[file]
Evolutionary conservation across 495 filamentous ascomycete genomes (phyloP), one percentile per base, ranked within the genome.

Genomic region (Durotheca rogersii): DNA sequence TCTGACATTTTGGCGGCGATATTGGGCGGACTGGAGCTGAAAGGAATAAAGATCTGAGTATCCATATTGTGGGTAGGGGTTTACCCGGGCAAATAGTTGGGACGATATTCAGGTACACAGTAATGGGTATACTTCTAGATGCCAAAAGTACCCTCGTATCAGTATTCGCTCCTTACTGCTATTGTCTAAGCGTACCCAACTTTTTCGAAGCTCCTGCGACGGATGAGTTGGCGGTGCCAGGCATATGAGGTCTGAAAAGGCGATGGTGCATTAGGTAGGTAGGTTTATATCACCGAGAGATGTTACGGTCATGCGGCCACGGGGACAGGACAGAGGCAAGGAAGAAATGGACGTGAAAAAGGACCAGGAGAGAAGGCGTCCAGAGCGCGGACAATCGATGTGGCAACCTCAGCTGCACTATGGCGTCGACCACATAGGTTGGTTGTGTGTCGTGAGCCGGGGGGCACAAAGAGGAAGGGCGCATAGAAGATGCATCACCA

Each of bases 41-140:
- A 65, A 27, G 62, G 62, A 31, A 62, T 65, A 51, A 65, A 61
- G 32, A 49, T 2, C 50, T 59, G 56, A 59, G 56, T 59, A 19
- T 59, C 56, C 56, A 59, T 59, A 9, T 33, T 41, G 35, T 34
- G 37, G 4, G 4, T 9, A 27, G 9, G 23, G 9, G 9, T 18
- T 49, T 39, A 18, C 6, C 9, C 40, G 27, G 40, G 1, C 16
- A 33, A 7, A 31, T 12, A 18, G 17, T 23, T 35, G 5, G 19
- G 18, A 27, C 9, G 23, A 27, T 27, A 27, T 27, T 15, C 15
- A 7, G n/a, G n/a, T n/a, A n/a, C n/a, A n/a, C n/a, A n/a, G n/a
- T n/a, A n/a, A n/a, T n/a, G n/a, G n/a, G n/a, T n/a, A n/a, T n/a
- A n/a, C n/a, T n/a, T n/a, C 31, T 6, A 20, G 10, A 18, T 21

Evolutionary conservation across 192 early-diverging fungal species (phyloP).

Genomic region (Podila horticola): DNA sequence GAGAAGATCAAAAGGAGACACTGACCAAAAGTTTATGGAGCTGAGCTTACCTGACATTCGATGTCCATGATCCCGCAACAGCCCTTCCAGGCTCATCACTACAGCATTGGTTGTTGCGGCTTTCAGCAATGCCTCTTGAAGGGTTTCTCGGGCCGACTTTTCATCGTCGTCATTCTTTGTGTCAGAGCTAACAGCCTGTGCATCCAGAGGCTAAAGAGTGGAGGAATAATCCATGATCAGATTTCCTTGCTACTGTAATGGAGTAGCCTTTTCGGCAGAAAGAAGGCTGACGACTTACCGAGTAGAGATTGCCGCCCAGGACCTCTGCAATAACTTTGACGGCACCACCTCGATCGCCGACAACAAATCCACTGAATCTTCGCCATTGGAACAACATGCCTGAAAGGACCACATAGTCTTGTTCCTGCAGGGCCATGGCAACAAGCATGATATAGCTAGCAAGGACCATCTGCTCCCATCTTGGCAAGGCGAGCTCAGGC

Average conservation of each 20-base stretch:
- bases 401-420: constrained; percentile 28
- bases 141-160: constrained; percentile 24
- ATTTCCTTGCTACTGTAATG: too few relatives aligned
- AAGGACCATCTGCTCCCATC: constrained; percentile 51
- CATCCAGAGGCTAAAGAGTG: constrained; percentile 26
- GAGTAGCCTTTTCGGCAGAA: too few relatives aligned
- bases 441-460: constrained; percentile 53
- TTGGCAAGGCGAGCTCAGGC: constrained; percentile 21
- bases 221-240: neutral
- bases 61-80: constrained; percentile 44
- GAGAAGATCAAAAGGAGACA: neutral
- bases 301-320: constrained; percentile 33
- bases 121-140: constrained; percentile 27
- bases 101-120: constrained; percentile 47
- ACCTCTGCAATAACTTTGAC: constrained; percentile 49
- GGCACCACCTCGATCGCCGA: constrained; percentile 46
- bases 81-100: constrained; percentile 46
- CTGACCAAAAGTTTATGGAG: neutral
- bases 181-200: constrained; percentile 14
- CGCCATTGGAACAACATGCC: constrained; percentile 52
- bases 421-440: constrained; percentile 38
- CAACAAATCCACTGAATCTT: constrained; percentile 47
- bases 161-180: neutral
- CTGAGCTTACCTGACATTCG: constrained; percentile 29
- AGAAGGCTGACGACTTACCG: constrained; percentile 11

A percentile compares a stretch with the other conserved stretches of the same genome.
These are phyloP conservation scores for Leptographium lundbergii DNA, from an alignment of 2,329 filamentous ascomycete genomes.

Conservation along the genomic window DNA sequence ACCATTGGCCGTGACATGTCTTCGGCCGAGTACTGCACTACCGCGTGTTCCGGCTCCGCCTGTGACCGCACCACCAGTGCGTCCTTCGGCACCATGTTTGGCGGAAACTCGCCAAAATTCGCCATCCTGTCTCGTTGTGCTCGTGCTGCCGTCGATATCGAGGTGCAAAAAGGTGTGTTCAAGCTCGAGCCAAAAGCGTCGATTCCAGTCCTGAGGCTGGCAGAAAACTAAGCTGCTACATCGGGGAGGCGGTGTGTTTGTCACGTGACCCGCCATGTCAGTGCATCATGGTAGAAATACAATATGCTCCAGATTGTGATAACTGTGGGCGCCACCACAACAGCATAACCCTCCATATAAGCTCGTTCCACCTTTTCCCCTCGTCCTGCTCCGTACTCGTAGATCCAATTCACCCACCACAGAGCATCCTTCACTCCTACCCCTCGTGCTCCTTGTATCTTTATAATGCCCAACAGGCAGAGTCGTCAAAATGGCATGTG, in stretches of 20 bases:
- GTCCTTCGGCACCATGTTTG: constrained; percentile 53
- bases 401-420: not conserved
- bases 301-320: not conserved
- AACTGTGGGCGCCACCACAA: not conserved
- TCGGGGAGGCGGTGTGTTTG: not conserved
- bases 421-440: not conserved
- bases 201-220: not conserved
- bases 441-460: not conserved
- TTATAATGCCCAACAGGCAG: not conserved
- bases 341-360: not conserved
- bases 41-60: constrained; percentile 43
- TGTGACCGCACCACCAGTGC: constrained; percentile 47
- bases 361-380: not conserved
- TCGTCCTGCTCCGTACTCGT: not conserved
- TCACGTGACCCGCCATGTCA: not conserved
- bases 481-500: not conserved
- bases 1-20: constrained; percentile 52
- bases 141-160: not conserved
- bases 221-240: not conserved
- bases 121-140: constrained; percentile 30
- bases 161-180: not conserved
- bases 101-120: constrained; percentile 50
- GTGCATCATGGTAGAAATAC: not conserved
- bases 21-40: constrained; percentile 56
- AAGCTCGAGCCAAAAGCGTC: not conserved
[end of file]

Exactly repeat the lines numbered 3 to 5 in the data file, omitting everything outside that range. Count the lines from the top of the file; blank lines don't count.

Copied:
Each of bases 41-140:
- A 65, A 27, G 62, G 62, A 31, A 62, T 65, A 51, A 65, A 61
- G 32, A 49, T 2, C 50, T 59, G 56, A 59, G 56, T 59, A 19